Prof Dickson, Chair of Actuarial Studies and Head of the Department of Economics, is set to retire after 26 years with the Faculty. Here, he shares his wisdom and plans for the future.
In 1993, Professor David Dickson started working at the University of Melbourne as a Senior Lecturer in the Department of Economics' Centre for Actuarial Studies. Over the course of his time at the University, he became Chair of Actuarial Studies and Head of the Department of Economics. Last week we celebrated his upcoming retirement at the Centre for Actuarial Studies Reunion.
What led you into actuarial studies? Did you always know you would become an academic?
I was good at maths in school, but I didn't know of an actuarial career. My mother had worked in an insurance company, so when this was mentioned at a careers evening, she had some idea of what it was.
I always thought I would be at University for three years and then I'd get a job and make lots of money. But at the end of my first degree I decided to do a PhD. Even when I finished that, I didn't really think of an academic career, because at that stage, I was in the UK and there were only two academic programs in the UK. So, it was a small number of staff, and an even smaller number of openings. So, my first job was not an academic job, and it was only after I did that for a couple of years that an opening arose, and my PhD supervisor contacted me and asked if I was interested.
How has the landscape of actuarial studies changed since you started?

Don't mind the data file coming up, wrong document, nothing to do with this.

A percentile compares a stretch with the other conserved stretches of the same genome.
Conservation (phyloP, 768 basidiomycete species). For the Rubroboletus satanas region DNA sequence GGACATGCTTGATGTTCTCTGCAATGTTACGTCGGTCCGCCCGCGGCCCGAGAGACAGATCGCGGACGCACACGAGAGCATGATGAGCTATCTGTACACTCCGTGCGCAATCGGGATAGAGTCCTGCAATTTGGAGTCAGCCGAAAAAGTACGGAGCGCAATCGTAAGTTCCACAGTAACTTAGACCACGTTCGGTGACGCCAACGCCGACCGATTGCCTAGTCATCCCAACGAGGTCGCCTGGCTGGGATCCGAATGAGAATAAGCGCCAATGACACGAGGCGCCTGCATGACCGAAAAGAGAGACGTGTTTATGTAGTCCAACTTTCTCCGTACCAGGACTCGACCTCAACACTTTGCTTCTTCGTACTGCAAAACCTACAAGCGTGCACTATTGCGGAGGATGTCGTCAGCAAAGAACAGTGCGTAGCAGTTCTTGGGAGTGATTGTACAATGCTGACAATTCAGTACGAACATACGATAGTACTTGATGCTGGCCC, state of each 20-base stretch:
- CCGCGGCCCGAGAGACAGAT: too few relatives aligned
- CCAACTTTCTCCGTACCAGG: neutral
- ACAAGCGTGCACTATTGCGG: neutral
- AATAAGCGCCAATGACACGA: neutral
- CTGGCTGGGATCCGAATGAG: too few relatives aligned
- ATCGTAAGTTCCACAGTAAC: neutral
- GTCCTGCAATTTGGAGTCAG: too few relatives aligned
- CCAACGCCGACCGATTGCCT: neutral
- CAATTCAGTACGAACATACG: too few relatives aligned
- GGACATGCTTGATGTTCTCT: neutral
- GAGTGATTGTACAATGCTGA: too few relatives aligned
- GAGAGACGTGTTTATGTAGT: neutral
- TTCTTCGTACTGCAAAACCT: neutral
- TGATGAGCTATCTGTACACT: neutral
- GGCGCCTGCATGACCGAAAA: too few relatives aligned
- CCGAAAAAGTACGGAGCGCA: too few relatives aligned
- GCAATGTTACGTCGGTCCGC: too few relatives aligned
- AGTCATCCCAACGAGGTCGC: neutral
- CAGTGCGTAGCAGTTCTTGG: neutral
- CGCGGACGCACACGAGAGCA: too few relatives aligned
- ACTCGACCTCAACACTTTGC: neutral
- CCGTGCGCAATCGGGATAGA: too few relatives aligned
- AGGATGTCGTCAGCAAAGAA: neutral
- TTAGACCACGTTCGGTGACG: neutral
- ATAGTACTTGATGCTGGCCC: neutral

When I came to Melbourne in 1993, only the University of Melbourne and Macquarie University had actuarial programs with staff. Now, there are seven programs in Australia.
In terms of students, the first class I taught, a third-year class, had less than 15 students. This year, my third-year class had about 120 students. There's also been a huge influx of international students, mainly Chinese students. For a long time, the international students were mostly from Malaysia. In China, insurance companies have expanded greatly, and the number of policyholders has skyrocketed over last 20 years.
What advice would you have for someone considering studying actuarial studies?
You must be prepared to work hard. Even after you graduate there are still exams that you must do if you want to obtain a Fellowship, which is the highest level of qualification.
In terms of careers, one thing I would say to any student is, just get into the job market. Your first job will certainly not be your last. I think all the students have this idea that they want to be a consultant, or they want to work in general insurance, or whatever, but the reality is that the job market is very competitive. What employers seem to crave is experience, so you've got to get experience. If you want to work in general insurance, say, your first job doesn't need to be in general insurance and if you ended up getting a job in a bank, that wouldn’t hinder you from interviewing for a very different role two or three years in the future.
What do you see as the next major challenge for actuarial jobs in the future?
If you're asking people who are within the profession, they would definitely say data science. But you're asking me, and I don't necessarily agree with that. I don't see data science as being something that's uniquely actuarial. I think the bigger challenge that's more actuarial is people getting older. I had to deal with this in a personal way about four years ago when my mother went into a care home, and it was a huge eye opener. How do you finance a situation like that? There’s a lot of scope for actuaries to develop care products for an ageing population.
What’s next for you?
More golf, longer lunches, more travel. Going forward, I have an Emeritus appointment, but I haven't really decided how much academic work I might do next year. One thing that I am open to is teaching overseas. You don't know what will come along, but right now I feel that I want much more time for myself.